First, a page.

The Sieks shared everything they had with Efraim. Bronisław recalls: “And on Easter he had eggs, just like we did, we gave him food from our Easter basket. On Christmas, the wafer, we shared the Christmas wafer with him; he was very happy when we visited him there”. The Sieks gave him not only food, but also books and comfort when Froim was giving in to despair. At such moments, Siek reminded him of the promise he gave to his mother.

The sons of the Siek family spent the war in Germany. Józef, who spoke German, kept good relations with Germans. As a result, the family managed to avoid any suspicion of harbouring a Jew on their farm.

After liberation, Efraim went to Krzeszów, but “no traces of Jewish families were left there”. He lived briefly in Łódź, where he found two survivors from Krzeszów, then left Poland for a DP camp in northern Italy. In the camp, he married Musia, who survived the Holocaust with her sister. There he was found by his uncle Charles, the only surviving member of the Urman family, who invited him to Paris. Since bureaucratic procedures were prolonged and Efraim wanted to be close to his only relative, he decided to cross the border illegally, going across the Alps with a guide. In Paris, where the Urmans stayed for five years, Efraim changed his name to Felix, and Musia became Michelle. They became close friends with Jakub Bokser, who also survived the massacre of the Krzeszów Jews. In the late 1950s, the Urmans migrated to New York with their daughter Dorothy. There, their son Mark was born.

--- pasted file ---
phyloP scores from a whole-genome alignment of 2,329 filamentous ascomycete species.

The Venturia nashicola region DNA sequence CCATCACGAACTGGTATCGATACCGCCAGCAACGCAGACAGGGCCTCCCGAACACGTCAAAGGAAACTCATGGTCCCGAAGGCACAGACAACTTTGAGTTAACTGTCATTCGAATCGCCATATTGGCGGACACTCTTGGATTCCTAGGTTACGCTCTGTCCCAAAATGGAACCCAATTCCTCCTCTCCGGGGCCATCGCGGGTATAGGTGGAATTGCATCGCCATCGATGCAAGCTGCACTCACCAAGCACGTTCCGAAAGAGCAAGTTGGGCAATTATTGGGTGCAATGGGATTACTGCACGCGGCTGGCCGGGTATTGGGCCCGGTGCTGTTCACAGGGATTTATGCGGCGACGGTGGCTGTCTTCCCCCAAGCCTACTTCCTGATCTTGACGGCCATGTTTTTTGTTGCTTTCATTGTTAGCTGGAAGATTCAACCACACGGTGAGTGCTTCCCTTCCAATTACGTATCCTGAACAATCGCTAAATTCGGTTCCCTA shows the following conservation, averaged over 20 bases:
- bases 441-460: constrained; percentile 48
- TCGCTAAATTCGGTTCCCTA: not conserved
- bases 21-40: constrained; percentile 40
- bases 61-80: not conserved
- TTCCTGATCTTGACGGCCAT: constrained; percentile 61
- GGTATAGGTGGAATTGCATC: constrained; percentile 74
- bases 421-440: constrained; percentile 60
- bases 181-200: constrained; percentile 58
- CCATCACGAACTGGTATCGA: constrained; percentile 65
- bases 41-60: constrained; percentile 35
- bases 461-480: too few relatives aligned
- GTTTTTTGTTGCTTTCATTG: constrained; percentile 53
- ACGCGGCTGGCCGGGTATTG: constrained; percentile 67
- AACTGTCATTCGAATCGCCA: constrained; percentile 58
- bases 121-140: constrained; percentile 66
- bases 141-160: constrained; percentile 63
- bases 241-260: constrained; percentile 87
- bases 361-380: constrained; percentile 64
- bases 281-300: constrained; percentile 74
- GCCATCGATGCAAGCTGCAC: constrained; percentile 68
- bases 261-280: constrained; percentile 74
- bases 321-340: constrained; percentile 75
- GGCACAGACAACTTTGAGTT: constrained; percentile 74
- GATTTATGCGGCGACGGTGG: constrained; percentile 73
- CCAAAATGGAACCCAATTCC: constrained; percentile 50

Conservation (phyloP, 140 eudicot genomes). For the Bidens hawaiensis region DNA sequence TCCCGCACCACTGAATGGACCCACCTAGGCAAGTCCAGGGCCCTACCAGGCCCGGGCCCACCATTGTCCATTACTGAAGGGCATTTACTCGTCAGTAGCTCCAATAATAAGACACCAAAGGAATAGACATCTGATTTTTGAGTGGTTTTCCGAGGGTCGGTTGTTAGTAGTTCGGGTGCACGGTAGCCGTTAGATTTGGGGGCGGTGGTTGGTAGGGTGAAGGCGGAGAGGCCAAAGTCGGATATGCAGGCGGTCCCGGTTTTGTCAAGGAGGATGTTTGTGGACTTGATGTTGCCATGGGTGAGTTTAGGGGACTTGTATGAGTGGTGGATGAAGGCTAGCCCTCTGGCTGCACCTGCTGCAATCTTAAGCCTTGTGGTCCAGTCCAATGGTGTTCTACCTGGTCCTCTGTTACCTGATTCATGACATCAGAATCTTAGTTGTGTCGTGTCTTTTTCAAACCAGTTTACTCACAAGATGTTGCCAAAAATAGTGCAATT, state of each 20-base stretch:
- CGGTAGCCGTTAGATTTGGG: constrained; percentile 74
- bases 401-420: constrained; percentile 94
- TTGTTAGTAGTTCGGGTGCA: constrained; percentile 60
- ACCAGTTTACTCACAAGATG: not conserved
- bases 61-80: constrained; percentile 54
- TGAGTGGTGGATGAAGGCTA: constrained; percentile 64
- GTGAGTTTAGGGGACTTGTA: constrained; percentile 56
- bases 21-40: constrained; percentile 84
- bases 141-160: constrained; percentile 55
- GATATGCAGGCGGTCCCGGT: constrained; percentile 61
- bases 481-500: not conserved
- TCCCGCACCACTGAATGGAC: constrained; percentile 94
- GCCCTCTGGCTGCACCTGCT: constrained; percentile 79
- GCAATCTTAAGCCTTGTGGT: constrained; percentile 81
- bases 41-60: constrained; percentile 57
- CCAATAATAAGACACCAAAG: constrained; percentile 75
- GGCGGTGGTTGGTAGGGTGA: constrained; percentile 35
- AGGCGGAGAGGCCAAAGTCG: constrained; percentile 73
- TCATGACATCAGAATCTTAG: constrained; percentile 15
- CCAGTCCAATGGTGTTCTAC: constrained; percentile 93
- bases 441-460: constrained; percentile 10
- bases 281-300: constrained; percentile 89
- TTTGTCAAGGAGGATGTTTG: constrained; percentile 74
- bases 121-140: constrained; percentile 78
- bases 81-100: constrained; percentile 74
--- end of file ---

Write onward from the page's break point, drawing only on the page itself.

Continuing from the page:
Whenever he changed his place of residence, Efraim wrote to the Sieks. Bolesława recalls: “And he always wrote a letter if he went somewhere, immediately he would write a letter saying where he was going. He always let us know where he was”. He also sent the Sieks parcels and medicines.

Froim's daughter recalls: “When my parents were finally able to afford their own house in 1962, Mr Siek carved a wooden picture for them, depicting a couple under a flower arch.” On the back, Siek wrote: “In memory of our difficult years together”. Dorothy says: “To my father, this picture was a valuable treasure. It used to hang in his house until his death, and now it adorns my home”. Correspondence broke off in the early 1960s; Froim's letters were returned undelivered.

Froim told his children about his wartime experiences and the fate of his loved ones. In 1998 he was interviewed by the USC Shoah Foundation. In her speech at the ceremony to grant the Sieks the title of Righteous, Dorothy stressed that it was her father's wish for her to “contact the Yad Vashem Institute to honour the heroism of the Siek family. Although it took me a long time, now I am remembering my father and by paying homage to the Siek family, I salute him as well”. Thanks to the heroism of the Siek family, Froim survived the war and “was able to enjoy his life, family, and every day to the fullest”.

In 2013 the Yad Vashem Institute decided to award Andrzej and Józefa Siek the title of Righteous Among the Nations.


  • Dorothy Urman-Denburg, Przemówienie podczas uroczystości honorowania rodziny Sieków tytułem Sprawiedliwych wśród Narodów Świata, Warszawa 2014
  • Klara Jackl, Interwiev with Bolesława Szabat, 1.07.2014